The show opens with Don talking about his visit to the dentist right before the podcast. The conversation turns to Don's dentist and his job satisfaction, and on to other important jobs, like airline pilots. Ben then talks about his talk in Nashville about behavior change and his first visit to the the Conference for Food Protection, which evolves into a discussion of handwashing and hot air hand dryers. The outbreak flashback segment is in the parking lot this week, but a listener question from the Bob and Melinda Gates foundation is not. Before the question is answered however, disco music, video games, author Alan Moore, the movie Mystery Men, the Keith Richards biography and YYZ must all be discussed. Eventually they get around to answering Bob's question regarding recalls and discuss the difference between recalls and market withdrawals From there the discussion moves to a Hershey's soy lethicin recall in Canada, FDA's reportable food registry, a Clostridium perfringens outbreak and a recent article from The Acheson Group blog. The show ends with a Pink Floyd reference, and in the After Dark, Don discusses the hazel app on his Mac.
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Don and Ben started the show with the compulsory technology discussion. The guys were excited about being up-to-date with publishing previous episodes and that the show was attracting new listeners. Don noted that any listener who would like a Food Safety Talk fridge magnet should email him. He also requested that listeners rate the show and leave a comment on iTunes.
The guys then talked about the Annual Bridge School Benefit Concert, including The Flaming Lips, and their cover of the Pink Floyd's 'The Dark Side of The Moon', She Don't Use Jelly and Yoshimi Battles the Pink Robots.
The discussion then turned to the efficacy of hand washing versus hand sanitizers. A question was posed by a North Carolina extension agent and was related to the recent E. coli O157:H7 outbreak associated with animal contact at a North Carolina fair. Don noted that the CDC recommends the use of hand sanitizers in hospitals as an alternative to hand washing, although FDA does not currently recommend this in restaurants. Don mentioned his publication on the efficacy of alcohol-based hand sanitizer during frozen burger handling. Don felt that hand sanitizers would be beneficial when there are no hand washing facilities available, though he also questioned the risk of petting zoos and whether they can be made safer. Ben cautioned that sanitizers may not work equally well for all microorganisms, but that it was still a good tool in the face of low hand washing compliance. Don agreed and stressed that the important point wasn’t the comparison of efficacy between sanitizers with hand washing, but the effect on overall public health.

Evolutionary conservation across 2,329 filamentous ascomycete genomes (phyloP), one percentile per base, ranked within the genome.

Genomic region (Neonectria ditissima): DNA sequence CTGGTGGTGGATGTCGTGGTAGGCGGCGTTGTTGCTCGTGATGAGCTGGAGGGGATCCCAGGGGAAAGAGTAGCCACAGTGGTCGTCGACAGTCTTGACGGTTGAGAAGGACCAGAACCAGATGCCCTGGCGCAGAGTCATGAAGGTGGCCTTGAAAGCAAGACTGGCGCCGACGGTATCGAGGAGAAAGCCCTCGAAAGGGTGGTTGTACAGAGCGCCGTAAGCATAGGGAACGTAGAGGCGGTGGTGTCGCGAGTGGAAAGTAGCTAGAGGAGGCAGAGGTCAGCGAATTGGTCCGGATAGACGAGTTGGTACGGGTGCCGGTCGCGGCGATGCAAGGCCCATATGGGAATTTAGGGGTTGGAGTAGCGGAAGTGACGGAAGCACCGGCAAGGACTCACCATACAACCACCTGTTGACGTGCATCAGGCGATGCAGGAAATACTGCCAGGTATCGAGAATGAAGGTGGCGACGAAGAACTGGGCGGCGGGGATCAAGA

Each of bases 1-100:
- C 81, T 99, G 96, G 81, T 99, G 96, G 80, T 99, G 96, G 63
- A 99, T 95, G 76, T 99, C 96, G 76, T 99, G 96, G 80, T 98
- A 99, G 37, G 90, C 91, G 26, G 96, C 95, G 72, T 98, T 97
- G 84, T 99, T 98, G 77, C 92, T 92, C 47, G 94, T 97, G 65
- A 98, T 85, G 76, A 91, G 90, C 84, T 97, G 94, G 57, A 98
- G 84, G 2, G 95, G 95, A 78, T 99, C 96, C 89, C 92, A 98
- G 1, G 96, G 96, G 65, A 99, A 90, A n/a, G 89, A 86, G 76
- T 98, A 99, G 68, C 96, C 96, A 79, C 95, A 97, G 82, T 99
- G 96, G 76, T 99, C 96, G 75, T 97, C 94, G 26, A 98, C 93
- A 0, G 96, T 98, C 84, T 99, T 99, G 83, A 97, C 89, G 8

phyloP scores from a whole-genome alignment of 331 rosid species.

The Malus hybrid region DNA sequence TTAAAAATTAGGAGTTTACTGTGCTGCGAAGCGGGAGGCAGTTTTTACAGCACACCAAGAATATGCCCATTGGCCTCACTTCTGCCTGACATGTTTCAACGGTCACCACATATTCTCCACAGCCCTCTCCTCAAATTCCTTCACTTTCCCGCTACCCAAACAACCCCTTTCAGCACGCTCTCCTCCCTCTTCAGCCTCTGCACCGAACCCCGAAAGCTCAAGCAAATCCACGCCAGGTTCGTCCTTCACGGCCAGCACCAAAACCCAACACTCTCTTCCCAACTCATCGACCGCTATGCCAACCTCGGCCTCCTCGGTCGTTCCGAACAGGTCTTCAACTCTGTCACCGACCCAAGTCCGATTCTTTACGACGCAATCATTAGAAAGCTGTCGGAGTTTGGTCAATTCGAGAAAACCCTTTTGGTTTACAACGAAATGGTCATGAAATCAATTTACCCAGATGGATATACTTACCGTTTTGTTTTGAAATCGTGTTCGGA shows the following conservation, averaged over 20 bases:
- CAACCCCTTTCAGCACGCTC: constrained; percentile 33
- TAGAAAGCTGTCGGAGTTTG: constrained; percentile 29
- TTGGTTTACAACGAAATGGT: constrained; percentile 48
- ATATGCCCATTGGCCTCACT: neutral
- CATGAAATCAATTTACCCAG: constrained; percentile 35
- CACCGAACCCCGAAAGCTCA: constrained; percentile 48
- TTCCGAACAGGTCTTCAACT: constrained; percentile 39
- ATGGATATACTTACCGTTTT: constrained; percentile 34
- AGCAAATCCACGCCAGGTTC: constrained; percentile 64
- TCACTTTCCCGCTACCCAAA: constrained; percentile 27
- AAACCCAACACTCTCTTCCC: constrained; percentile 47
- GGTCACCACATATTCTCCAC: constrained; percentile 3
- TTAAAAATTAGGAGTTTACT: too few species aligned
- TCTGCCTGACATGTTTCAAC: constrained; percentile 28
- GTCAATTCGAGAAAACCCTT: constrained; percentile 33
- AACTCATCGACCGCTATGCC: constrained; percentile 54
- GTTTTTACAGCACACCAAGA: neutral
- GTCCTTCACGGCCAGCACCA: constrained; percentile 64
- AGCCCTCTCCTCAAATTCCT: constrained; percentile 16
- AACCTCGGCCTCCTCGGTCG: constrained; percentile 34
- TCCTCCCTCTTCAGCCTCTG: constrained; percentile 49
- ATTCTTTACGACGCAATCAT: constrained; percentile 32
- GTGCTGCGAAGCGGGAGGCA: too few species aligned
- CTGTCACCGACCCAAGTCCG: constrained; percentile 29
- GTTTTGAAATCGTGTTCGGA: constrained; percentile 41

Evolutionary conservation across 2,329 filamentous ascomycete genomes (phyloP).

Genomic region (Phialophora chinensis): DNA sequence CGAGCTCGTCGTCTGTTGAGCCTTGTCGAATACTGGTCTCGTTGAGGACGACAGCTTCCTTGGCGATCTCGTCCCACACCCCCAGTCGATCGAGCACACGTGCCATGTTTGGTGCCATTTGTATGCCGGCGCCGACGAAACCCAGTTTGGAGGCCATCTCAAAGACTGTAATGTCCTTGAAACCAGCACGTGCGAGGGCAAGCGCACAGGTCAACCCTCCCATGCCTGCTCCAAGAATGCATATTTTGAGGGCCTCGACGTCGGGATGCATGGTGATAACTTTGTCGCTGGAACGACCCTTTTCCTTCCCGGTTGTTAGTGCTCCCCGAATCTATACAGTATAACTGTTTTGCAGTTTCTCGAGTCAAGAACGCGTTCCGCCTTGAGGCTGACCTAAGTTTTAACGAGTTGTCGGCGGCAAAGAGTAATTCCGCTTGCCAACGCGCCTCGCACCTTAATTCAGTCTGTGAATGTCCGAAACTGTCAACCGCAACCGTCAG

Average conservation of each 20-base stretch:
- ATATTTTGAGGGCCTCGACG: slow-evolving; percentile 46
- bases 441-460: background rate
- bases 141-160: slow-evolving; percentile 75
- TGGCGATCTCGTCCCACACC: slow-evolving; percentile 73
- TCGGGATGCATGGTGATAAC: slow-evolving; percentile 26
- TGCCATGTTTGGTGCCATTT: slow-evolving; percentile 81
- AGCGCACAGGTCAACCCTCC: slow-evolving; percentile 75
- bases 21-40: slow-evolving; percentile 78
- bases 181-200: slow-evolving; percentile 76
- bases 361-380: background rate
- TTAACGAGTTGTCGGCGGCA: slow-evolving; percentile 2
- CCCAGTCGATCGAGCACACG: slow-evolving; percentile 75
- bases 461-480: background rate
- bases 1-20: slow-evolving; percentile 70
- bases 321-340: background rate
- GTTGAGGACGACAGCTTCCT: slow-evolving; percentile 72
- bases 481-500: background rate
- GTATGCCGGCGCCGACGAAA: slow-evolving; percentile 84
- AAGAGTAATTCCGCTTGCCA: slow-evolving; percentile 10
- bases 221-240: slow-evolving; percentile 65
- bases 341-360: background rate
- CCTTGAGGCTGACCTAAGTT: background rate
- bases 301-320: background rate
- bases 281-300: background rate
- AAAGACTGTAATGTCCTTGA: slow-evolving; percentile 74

The guys then turned their attention to recent XL Beef related E. coli O157 outbreak and recall. Don questioned the lack of common sense when E. coli O157 is detected in many combo bins on a single day. XL Beef simply followed the apparently standard practice of rejecting the affected combo bin as well as the one before and after, despite many combo bins yielding E. coli O157 detections. Apparently nobody had realized that XL beef had hit what FSIS refer to as a High Event Period.
Ben then talked about a recent interview where he was asked about the impact of centralized food processing on food safety and public health. Ben and Don agreed that mistakes in large organizations can result in large public health problems. However, they also thought it more likely for smaller companies to screw up, because it may harder for them to stay up-to-date, and that any subsequent illnesses are more likely to fly under the public health radar, or track back to the source.
The discussion then focused on the large norovirus outbreak in Germany which was linked to frozen strawberries and Ben highlighted the finger-pointing that goes on between companies or countries at such times. While epidemiology pointed at the strawberries, the Chinese government maintained that 'No viruses [were] found' on berries blamed for food poisoning, though Ben wondered which companies were actively looking for norovirus in food.
The guys then discussed the case of a 7 year old who died after kissing her grandfather who was sick with E. coli O157. It reminded Don of the book “Poisoned” and the earlier discussion of petting zoos – a combination of increased risk, young children and potential lack of hand washing.